Friday, December 21, 2018

You studied a "short form"!

"Hello, I'm interested in talking with you about studying Tai Chi but I'm not sure about what style. I have studied a "short form" and concerned about taking on learning a Long Form, can you explain these differences in things a little?"
First of all I would welcome you in my classes and like to state that I have also done "simplified" and "short" forms myself. If you could indulge my quip here as I paraphrase Mark Twain I should explain that it would take too long to write a "short" answer to your question and so I have to write a "long" one. My teacher has addressed this very well by explaining that the very few old Grandmasters in China dealt with the popularity of Tai Chi by "simplifying" the Long Form. This "simplification" meant it was taught with no "internal discipline" and no explanation. Later these sets of movements were abridged further to containing even fewer movements. These "Short" forms of different styles have become very popular in this day and age. He tells me that the popularity conundrum still exists and the problem is to still teach only a few movements but he has found a new approach to do this. Yes, we teach fewer movements in this additional approach to our "long form" instruction but each movement is to be studied in depth with "internal discipline" as the essential component. The thinking of the "short form" was "less is more" and our approach can be summed up as the same "less is more" with the understanding that teaching a lot of movements will not bestow health benefits. But teaching a few movements with an emphasis on learning even one internal movement very well will give much in the way of health benefit. You can see an introduction and a subsequent series of these movements here starting with the "Introduction" then "Tai Chi Exercise 1 through 11":

Wednesday, December 12, 2018

Can you imagine (of all things) the question "How do I breathe while doing Tai Chi" has to be frequently addressed by teachers? For something that really is natural, I have found that people have some pretty unnatural ideas about it. Master Hwa addressed this in explicit detail in his book "Uncovering the Treasure", but I found some information about how his "teacher's teacher" dealt with it. In so many words, old Tai Chi masters never had a doubt about the four words:
'The breathing is natural."

Wu Chien Chuan allegedly said: "While eating or drinking nobody thinks about the breathing. I also never heard, that somebody got harmed by eating or drinking. Let us suggest, that while eating and drinking you also have to think when you have to breathe in and out and how to use the qi. Then it would unavoidably become harmed. That is the easiest way to explain it."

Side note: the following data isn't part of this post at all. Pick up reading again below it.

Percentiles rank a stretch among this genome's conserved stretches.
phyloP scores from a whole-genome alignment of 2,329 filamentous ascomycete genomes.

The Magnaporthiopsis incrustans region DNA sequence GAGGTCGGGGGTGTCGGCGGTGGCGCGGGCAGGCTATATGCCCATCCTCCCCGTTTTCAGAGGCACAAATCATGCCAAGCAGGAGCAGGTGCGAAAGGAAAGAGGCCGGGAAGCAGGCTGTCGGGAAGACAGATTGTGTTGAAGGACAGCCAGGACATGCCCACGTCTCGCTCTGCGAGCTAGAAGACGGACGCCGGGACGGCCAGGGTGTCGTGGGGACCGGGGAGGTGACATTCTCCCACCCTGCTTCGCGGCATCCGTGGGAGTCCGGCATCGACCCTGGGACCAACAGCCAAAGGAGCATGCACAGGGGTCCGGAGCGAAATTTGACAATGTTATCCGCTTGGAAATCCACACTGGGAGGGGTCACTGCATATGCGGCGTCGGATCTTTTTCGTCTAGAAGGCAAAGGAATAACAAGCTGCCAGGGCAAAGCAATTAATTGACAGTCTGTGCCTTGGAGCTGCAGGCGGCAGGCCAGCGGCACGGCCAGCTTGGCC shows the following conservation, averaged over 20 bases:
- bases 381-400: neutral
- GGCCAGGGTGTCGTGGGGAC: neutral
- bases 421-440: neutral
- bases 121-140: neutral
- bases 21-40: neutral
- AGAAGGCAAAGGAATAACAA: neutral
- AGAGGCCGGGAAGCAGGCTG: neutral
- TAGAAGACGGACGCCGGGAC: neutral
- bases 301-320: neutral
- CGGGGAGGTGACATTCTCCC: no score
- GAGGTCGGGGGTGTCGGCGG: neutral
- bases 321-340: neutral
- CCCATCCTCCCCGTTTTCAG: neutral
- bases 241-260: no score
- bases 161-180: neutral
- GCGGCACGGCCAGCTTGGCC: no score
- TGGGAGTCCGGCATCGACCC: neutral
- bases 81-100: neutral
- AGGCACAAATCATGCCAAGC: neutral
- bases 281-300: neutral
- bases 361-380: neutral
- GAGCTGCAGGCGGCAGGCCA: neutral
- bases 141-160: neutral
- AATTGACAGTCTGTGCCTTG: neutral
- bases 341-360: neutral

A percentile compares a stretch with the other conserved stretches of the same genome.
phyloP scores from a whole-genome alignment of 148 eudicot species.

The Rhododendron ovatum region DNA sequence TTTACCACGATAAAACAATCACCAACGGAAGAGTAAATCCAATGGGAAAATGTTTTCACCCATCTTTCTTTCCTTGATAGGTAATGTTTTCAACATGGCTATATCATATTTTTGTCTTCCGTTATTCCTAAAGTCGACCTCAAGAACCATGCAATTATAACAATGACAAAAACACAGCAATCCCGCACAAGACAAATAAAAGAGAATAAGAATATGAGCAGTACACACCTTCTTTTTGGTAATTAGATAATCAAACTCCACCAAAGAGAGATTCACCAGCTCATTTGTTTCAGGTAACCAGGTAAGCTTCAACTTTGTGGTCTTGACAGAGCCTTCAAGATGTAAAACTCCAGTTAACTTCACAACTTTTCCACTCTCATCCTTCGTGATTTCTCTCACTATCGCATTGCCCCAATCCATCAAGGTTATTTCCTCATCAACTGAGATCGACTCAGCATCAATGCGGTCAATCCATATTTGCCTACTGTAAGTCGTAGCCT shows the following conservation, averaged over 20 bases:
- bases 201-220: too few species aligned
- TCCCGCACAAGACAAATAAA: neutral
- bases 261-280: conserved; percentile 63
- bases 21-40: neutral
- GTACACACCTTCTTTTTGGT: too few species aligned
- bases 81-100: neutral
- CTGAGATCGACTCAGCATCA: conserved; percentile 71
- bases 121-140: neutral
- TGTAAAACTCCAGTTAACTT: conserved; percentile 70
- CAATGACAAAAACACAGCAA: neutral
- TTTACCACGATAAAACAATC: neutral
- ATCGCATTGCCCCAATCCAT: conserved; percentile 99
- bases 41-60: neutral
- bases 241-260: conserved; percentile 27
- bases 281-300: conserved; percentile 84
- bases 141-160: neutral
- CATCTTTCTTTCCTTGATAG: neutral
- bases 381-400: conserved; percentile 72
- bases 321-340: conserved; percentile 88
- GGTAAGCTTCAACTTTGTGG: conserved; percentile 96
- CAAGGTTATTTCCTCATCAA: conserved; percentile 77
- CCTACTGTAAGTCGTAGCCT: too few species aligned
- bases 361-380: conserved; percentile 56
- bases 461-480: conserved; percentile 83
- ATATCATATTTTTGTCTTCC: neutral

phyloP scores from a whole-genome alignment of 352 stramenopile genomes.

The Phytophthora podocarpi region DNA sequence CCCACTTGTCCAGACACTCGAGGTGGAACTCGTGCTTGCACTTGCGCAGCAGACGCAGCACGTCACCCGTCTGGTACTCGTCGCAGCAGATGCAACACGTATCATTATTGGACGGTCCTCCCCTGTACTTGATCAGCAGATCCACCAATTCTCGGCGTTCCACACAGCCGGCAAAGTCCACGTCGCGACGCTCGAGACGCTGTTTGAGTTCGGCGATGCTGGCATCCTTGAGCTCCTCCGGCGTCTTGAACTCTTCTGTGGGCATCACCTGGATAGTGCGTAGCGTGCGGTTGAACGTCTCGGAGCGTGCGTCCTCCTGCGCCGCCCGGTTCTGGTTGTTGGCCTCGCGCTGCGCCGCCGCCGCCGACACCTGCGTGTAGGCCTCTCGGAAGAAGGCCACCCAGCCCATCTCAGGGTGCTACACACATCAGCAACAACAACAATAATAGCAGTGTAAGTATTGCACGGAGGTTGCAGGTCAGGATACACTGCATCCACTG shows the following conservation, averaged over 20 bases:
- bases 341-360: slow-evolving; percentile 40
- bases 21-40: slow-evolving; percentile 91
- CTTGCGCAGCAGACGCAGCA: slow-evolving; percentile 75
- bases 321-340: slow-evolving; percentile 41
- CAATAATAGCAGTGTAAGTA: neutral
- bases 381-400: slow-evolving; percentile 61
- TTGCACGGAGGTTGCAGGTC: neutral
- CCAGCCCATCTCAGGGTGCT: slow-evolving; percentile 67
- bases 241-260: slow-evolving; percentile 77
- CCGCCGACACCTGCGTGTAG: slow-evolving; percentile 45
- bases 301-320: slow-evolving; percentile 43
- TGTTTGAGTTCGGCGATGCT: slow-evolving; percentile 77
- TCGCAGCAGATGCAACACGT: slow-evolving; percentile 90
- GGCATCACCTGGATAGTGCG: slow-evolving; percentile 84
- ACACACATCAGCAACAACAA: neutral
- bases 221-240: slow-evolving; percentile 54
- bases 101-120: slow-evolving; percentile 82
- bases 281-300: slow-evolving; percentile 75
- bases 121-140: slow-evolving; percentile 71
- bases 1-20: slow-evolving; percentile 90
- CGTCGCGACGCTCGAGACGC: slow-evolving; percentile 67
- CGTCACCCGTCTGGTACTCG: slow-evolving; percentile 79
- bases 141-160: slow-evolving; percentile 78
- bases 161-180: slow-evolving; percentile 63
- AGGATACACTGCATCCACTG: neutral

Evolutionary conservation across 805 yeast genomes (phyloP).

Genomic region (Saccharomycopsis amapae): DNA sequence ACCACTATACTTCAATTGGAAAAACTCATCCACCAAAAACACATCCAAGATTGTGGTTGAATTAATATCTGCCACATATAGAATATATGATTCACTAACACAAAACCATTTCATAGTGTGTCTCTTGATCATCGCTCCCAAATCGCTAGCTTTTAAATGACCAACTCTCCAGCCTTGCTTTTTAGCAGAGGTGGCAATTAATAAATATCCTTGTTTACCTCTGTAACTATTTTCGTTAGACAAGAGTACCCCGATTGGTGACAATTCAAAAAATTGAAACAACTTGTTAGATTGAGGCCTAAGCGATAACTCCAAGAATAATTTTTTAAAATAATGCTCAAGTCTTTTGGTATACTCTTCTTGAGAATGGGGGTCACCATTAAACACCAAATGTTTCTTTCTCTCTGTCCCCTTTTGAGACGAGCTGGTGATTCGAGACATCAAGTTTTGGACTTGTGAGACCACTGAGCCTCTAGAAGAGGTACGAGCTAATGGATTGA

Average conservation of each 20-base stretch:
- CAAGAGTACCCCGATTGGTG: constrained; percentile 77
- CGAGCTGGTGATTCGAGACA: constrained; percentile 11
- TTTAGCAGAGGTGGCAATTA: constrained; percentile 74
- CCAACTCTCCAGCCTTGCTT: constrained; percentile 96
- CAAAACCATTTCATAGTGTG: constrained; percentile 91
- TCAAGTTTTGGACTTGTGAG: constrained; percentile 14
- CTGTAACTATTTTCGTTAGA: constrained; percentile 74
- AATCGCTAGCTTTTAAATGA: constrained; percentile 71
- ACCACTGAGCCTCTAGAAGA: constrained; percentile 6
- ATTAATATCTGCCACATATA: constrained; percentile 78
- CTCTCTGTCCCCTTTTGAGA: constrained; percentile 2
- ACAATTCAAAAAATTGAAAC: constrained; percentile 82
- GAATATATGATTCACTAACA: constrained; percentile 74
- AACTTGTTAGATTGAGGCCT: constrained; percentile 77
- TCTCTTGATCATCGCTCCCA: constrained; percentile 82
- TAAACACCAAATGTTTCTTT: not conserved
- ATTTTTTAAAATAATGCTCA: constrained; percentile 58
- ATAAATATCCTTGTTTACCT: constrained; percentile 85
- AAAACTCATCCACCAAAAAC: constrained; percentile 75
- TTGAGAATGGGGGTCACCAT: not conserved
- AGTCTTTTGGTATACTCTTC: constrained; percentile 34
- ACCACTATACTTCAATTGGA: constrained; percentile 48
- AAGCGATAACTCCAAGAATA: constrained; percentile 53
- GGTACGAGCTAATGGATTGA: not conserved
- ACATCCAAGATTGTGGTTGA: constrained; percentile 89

Friday, December 7, 2018

Liked on YouTube: Using Internal Discipline of Classical Tai Chi in Soccer

Using Internal Discipline of Classical Tai Chi in Soccer
Examples of top Soccer Players using Internal Discipline of Classical Tai Chi to generate power in their long ball kicking movements-examples from World Cup 2018.
via YouTube

 Master Hwa's latest video showing the high-level movement of professional soccer players shows and explains detailed momentum based external movement followed by internal movement. Lower quarter body movement of soccer players in this latest Youtube video also shows Yin/Yang pairing quite vividly. As does this photo of Stephen Hwa and Tom Kostusiak I made where it shows blurred/clear mirroring Yin/Yang "pair" separation. Thus putting "...when one part moves, everything moves..." of the Tai Chi Classics out to pasture.

Monday, December 3, 2018

What "it" is

What "it is! 

 Regarding the above "What it is" discussion link and s a teacher of Classical Tai Chi I guess I will never be happy with "...being happy with misplaced praise than ruined by well-placed criticism...". 

 What I think about Rum Soaked Fist's praise on "internal discipline" in sports: First of all in this newest video  Joe Montana and Tom Brady   stabilize the hips and use "upper quarter body" (above the hips). so the statement "...shoulder, hip harmony..." is not germane to explanations. Nor is " ...5 stage map..." as concerns development in Tai Chi and it is off the mark as an explanation of "internal discipline" and thus not sufficient to explain "upper quarter body", etc. However " not something anyone can agree on ..." is somewhat promising. Well, I am somewhat relieved that people at least admit to being bewildered in light of the fact that as my own teacher has said: "...don't argue Jim, it is pointless because they don't do "Internal"..." 

Regarding what Rum Soaked Fist said about videos and "internal" it is difficult to explain, much less "agree" if one has not actually done the trials and tribulations of learning and experience as shown in this video   for example.